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How to calculate expected market share if only overall market size, price, cost, and product information are given?

Bain BCG BCG Bain McKinsey Big Four - Strategy caseinterview consulting McKinsey
New answer on Jul 20, 2020
3 Answers
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Anonymous A asked on Jul 18, 2020

I came across a case in which I was given the market size, competitor shares, price of client's product, cost of client's product, a few product features, and asked to calculate the market share and price potential in 5 years. In such a question, should I make a best guess based on market concentration, product features, price, etc.? Is there any other method to calculate it? And would there be an exact answer to this question?

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Content Creator
replied on Jul 19, 2020
#1 BCG coach | MBB | Tier 2 | Digital, Tech, Platinion | 100% personal success rate (8/8) | 95% candidate success rate

Hi there,

Yes! This is looking to see whether you can make reasonable assumptions/estimates.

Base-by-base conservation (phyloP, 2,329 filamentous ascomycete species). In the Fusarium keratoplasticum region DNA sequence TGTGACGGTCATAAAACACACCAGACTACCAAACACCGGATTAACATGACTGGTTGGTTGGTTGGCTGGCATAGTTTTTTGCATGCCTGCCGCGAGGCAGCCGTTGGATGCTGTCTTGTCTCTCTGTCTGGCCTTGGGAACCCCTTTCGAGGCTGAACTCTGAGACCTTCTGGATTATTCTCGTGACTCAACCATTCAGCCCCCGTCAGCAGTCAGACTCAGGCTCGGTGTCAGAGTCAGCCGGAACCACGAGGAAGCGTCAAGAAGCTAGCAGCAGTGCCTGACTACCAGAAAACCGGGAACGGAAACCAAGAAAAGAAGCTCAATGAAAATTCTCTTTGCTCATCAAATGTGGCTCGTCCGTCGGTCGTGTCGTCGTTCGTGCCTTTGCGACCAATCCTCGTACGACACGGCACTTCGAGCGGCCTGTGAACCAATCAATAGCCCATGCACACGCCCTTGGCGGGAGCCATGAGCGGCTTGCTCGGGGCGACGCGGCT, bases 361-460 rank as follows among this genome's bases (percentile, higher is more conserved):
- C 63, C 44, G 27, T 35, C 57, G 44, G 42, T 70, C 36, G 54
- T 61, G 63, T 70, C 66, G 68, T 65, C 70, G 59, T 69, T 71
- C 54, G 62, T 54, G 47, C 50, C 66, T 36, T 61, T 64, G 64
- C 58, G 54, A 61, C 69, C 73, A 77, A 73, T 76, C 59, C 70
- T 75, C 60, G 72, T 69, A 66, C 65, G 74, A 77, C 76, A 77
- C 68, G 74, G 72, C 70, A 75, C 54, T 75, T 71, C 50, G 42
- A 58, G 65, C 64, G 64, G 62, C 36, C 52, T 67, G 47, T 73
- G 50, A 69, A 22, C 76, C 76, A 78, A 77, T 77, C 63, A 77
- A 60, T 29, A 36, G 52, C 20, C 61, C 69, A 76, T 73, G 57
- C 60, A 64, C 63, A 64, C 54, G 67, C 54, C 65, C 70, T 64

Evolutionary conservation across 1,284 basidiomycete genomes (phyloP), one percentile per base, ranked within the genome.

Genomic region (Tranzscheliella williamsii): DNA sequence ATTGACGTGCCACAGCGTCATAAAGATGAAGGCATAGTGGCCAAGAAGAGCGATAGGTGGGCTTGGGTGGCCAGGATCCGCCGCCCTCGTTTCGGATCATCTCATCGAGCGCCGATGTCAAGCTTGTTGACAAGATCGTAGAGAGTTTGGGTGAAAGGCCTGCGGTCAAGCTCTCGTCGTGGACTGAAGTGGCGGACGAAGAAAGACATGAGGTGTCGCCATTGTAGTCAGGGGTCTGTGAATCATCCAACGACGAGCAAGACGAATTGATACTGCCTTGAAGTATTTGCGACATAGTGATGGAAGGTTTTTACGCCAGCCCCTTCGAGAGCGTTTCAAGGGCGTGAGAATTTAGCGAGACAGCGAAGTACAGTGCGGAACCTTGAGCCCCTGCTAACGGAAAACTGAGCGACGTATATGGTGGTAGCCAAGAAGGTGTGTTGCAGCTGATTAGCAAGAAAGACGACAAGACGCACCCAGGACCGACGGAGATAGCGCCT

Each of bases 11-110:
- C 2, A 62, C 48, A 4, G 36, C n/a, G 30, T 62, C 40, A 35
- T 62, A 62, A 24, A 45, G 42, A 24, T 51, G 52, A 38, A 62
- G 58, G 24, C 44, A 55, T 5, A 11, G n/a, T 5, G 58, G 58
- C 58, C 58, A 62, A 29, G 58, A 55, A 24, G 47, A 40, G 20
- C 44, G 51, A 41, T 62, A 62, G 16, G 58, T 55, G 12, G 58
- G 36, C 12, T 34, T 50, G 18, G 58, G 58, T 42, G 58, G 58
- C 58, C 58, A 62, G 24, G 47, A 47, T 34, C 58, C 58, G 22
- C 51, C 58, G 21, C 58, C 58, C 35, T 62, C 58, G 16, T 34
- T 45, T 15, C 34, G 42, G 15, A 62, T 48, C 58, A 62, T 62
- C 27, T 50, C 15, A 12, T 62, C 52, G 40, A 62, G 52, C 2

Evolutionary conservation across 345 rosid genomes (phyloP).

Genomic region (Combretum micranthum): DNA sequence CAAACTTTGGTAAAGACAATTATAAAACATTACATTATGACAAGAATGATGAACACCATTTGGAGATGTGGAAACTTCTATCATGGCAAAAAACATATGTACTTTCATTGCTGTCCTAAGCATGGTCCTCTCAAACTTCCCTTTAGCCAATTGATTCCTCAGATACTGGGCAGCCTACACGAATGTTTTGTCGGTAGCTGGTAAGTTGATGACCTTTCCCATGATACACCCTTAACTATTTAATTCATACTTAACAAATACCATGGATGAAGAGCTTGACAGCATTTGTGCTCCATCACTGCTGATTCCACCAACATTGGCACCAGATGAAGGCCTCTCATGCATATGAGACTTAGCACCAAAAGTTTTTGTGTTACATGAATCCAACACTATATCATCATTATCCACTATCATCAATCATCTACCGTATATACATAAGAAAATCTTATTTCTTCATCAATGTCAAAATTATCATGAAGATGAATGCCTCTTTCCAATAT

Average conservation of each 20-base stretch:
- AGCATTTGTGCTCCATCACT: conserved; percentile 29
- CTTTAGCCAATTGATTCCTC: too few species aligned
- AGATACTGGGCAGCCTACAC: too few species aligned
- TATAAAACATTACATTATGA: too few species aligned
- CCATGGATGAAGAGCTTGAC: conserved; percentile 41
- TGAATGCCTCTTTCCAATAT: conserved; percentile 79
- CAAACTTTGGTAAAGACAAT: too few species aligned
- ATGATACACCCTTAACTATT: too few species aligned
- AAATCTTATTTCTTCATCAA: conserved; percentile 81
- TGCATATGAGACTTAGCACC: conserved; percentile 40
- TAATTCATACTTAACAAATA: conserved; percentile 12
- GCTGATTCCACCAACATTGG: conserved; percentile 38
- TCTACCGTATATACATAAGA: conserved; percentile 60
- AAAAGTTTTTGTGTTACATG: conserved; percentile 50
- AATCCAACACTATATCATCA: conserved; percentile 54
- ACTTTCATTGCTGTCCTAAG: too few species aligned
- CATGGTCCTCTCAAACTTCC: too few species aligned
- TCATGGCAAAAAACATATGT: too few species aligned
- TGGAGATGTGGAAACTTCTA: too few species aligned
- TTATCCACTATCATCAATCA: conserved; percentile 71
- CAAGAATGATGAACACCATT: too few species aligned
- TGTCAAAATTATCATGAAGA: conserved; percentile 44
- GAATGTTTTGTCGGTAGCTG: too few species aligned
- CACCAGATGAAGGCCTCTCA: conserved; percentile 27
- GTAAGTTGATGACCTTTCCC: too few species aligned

To me, the key here tends to be in the product features.

With these types of cases, you often receive information on how your features stack up against the competition (and possibly information on customer preferences).

You need to basically say "ok, how much better is my product compared to competition?" You also need to consider how many competitors there are.

So, if there are six competitors and your product is average, you can assume ~16% market share. However, if your product is #1, then you could get between twice and much and 50% of the market share (i.e. 32-50%).

^This is just an example, but if you provide us the numbers we can help you come up with reasonable #s (and, most importantly, talk through the reasoning)

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replied on Jul 19, 2020
McKinsey Senior EM & BCG Consultant | Interviewer at McK & BCG for 7 years | Coached 350+ candidates secure MBB offers

To add on Ian's answer - please be aware that there are no "right" answers or results here! This is a way to test your ability to infer a reasonable expectation from a set of base metrics, combined with the ability to clearly articulate the underlying logic of your projection.

Cheers, Sidi

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Content Creator
replied on Jul 20, 2020
McKinsey | Awarded professor at Master in Management @ IE | MBA at MIT |+180 students coached | Integrated FIT Guide aut


You need to make estimations, or "educated guesses".

Key here is to analyze the PRODUCT and the CLIENT, to see the value proposition of each of the players, and how this matches to the different clients (from now and in 5 years, since they evolve).

Hope it helps!



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Content Creator
#1 BCG coach | MBB | Tier 2 | Digital, Tech, Platinion | 100% personal success rate (8/8) | 95% candidate success rate
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